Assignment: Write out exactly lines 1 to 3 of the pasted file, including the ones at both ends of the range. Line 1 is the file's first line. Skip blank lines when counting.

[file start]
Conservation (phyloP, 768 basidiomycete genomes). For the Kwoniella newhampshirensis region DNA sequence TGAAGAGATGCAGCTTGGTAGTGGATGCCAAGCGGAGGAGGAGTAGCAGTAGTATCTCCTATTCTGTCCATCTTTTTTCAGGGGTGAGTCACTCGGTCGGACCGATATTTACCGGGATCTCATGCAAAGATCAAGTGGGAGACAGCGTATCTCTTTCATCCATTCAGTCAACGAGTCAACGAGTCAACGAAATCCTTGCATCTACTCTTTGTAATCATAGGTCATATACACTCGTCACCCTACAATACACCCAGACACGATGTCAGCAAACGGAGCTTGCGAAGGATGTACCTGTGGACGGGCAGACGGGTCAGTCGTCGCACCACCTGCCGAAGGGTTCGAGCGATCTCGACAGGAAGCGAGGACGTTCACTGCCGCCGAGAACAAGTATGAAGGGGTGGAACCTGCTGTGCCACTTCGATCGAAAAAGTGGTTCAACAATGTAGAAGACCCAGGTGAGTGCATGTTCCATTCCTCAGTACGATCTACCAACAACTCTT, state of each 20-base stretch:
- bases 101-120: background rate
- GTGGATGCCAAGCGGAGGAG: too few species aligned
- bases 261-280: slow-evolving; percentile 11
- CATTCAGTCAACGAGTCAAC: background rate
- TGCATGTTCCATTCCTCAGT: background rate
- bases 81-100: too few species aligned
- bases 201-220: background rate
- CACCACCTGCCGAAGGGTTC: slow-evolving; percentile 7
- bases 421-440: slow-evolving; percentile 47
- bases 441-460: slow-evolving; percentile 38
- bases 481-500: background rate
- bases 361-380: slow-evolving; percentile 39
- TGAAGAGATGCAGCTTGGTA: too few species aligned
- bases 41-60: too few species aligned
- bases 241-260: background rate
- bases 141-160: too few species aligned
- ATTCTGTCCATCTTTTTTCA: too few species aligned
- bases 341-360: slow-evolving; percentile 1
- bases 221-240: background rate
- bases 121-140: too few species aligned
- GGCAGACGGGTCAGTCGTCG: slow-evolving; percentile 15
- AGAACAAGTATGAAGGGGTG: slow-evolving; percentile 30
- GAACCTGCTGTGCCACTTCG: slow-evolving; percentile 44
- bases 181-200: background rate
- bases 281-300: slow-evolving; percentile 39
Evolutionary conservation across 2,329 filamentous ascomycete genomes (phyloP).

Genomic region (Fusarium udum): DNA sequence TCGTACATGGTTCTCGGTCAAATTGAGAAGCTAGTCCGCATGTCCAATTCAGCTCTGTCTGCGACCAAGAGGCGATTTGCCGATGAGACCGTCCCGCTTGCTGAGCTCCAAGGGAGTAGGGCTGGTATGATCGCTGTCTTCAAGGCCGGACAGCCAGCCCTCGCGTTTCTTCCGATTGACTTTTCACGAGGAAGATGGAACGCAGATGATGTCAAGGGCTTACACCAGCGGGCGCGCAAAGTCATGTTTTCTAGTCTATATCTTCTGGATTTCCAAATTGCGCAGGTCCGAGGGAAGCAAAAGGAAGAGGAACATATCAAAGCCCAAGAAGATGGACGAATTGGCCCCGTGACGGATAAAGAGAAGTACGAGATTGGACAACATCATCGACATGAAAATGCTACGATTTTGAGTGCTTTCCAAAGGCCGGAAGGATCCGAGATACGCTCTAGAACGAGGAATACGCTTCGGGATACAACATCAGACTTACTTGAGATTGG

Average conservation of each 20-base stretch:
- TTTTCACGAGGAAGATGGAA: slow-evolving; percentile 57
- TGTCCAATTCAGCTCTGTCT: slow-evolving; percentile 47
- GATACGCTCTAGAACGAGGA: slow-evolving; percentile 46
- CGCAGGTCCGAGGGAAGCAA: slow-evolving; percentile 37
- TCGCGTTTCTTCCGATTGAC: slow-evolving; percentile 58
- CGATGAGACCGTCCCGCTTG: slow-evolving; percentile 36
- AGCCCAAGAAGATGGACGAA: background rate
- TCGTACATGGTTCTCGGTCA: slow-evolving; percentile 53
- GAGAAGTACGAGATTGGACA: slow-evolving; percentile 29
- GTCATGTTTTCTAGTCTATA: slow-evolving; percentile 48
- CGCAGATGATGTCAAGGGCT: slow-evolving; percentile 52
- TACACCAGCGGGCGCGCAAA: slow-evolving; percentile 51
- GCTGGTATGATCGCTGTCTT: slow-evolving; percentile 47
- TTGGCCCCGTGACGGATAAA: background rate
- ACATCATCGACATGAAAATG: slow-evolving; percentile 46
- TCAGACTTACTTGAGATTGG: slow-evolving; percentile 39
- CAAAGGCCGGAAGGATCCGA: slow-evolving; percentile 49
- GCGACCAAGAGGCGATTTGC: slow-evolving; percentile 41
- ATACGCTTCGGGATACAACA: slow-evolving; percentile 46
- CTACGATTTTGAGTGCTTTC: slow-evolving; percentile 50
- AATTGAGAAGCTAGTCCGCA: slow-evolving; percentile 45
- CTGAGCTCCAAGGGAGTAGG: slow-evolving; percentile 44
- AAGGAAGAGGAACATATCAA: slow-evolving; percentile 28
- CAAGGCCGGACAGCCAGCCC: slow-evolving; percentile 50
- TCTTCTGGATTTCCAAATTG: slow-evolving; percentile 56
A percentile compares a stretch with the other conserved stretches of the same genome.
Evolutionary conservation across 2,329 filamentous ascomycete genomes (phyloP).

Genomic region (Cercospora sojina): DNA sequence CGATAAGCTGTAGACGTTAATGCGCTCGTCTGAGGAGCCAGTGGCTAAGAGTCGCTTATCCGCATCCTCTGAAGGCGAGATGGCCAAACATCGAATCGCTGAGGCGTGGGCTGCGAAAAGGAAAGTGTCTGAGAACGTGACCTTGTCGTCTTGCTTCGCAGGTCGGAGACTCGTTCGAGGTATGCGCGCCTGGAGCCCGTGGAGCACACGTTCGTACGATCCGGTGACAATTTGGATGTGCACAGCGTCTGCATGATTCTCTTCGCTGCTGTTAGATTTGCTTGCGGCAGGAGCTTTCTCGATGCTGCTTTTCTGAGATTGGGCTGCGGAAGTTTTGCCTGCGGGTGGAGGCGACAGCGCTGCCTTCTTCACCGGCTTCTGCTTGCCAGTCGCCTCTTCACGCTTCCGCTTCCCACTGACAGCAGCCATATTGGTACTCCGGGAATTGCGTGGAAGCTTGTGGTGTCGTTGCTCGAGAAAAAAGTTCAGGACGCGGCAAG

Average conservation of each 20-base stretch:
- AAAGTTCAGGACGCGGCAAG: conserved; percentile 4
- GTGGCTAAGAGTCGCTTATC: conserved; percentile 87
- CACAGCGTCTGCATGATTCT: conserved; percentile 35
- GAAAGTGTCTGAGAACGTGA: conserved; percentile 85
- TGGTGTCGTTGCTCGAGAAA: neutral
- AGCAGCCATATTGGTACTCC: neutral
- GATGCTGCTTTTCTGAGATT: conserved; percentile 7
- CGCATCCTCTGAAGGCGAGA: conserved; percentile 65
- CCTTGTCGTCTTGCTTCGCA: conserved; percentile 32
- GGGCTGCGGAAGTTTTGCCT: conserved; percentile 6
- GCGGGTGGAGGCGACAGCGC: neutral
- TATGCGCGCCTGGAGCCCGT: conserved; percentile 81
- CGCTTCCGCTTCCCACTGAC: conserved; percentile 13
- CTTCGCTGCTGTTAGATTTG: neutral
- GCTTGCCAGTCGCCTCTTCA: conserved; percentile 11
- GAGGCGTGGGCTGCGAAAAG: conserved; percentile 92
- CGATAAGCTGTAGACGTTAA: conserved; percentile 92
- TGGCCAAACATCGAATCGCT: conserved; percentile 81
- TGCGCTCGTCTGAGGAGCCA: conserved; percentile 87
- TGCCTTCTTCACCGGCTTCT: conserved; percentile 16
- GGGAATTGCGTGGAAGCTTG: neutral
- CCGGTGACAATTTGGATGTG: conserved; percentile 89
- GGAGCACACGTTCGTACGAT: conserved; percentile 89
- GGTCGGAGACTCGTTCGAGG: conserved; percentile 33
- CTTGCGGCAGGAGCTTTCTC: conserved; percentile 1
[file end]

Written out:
Conservation (phyloP, 768 basidiomycete genomes). For the Kwoniella newhampshirensis region DNA sequence TGAAGAGATGCAGCTTGGTAGTGGATGCCAAGCGGAGGAGGAGTAGCAGTAGTATCTCCTATTCTGTCCATCTTTTTTCAGGGGTGAGTCACTCGGTCGGACCGATATTTACCGGGATCTCATGCAAAGATCAAGTGGGAGACAGCGTATCTCTTTCATCCATTCAGTCAACGAGTCAACGAGTCAACGAAATCCTTGCATCTACTCTTTGTAATCATAGGTCATATACACTCGTCACCCTACAATACACCCAGACACGATGTCAGCAAACGGAGCTTGCGAAGGATGTACCTGTGGACGGGCAGACGGGTCAGTCGTCGCACCACCTGCCGAAGGGTTCGAGCGATCTCGACAGGAAGCGAGGACGTTCACTGCCGCCGAGAACAAGTATGAAGGGGTGGAACCTGCTGTGCCACTTCGATCGAAAAAGTGGTTCAACAATGTAGAAGACCCAGGTGAGTGCATGTTCCATTCCTCAGTACGATCTACCAACAACTCTT, state of each 20-base stretch:
- bases 101-120: background rate
- GTGGATGCCAAGCGGAGGAG: too few species aligned